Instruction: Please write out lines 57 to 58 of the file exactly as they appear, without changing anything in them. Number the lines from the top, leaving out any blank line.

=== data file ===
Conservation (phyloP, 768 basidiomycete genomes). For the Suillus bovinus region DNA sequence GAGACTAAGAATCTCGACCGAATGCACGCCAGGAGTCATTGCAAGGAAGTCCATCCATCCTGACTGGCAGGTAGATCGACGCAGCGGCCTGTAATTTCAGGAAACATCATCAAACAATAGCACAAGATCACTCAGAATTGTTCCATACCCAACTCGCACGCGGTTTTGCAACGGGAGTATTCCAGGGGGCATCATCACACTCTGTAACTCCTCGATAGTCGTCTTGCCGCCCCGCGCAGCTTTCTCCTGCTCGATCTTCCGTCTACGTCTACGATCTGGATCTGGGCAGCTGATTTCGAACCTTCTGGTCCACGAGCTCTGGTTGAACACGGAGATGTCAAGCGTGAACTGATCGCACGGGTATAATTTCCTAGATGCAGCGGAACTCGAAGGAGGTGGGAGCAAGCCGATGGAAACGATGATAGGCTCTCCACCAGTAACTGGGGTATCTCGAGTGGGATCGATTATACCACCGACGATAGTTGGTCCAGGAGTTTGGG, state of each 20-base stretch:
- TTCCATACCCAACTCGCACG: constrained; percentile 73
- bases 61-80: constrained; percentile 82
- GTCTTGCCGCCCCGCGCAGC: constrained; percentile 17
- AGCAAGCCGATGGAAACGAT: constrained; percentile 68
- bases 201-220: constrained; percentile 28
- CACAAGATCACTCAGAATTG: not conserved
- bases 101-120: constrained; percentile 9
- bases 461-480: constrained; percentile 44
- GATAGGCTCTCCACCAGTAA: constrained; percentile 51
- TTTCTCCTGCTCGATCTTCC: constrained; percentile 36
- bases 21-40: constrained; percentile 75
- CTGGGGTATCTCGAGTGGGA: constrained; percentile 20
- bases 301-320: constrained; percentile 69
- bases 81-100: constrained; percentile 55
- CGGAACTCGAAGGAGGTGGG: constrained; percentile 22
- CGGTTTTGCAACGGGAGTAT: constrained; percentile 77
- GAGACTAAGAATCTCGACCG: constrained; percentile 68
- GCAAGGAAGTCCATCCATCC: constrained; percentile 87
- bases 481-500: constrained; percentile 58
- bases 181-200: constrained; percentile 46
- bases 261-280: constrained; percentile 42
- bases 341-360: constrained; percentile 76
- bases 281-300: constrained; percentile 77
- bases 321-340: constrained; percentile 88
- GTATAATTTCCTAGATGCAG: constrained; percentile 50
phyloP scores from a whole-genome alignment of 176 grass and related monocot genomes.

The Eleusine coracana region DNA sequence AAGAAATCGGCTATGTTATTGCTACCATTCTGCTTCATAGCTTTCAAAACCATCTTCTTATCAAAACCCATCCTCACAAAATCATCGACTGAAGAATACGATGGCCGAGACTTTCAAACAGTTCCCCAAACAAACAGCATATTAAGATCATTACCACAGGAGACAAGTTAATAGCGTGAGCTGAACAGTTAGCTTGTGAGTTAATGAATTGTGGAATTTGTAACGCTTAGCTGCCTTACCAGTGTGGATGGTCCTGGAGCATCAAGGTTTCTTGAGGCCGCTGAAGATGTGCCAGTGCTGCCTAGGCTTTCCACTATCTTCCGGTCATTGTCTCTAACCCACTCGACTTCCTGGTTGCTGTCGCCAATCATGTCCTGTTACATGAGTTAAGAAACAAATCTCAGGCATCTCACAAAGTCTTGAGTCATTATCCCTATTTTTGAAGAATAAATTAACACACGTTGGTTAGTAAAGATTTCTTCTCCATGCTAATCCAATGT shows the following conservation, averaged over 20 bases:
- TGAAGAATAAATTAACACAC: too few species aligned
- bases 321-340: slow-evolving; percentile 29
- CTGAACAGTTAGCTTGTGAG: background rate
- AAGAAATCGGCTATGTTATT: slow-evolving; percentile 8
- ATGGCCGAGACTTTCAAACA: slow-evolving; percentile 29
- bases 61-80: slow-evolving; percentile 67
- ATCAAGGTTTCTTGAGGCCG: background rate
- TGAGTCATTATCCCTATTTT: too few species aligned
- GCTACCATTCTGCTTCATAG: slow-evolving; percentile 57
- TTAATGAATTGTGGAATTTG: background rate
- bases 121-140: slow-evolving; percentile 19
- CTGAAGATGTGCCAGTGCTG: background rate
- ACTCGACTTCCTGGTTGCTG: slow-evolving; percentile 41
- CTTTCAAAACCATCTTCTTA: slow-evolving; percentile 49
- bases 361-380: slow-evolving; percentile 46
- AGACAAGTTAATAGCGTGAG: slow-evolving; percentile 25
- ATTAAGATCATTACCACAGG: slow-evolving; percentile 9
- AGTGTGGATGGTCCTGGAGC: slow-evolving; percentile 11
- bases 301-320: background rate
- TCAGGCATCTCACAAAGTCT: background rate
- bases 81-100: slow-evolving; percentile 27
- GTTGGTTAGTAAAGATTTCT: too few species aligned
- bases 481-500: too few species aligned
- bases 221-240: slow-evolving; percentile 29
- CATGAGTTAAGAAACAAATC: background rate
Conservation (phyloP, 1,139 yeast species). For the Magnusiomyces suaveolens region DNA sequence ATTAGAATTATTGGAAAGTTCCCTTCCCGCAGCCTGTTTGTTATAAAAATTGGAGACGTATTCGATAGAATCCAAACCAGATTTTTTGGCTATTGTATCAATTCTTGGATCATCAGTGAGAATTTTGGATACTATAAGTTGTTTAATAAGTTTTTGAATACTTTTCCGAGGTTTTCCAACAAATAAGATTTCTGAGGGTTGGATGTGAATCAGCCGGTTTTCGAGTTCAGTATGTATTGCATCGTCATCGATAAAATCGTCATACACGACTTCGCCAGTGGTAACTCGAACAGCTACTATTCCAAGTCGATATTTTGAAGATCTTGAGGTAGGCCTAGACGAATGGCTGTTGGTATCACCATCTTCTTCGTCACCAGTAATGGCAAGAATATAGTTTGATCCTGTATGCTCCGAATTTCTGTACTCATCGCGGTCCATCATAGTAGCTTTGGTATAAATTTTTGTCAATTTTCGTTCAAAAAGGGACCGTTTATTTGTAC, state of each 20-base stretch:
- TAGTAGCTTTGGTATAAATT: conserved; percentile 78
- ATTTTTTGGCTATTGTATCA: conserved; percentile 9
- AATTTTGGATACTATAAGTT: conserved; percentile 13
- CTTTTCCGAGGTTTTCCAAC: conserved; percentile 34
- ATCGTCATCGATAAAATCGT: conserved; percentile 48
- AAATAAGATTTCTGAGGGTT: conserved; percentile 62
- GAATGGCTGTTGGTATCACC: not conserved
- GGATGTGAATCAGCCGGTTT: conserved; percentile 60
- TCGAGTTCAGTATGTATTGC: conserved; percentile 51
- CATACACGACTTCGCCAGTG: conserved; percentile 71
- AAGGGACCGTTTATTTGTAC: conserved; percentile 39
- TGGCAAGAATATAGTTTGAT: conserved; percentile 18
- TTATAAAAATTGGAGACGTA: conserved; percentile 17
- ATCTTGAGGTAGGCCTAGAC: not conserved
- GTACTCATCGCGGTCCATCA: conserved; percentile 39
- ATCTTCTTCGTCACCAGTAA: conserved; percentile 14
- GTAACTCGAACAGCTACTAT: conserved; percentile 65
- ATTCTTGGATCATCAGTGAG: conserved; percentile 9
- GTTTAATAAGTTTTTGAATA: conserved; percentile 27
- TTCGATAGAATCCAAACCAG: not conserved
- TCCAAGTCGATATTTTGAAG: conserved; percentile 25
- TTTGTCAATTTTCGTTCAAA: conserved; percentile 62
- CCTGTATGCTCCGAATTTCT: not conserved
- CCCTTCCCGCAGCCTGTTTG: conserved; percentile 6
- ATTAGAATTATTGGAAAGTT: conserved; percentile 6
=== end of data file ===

- AATTTTGGATACTATAAGTT: conserved; percentile 13
- CTTTTCCGAGGTTTTCCAAC: conserved; percentile 34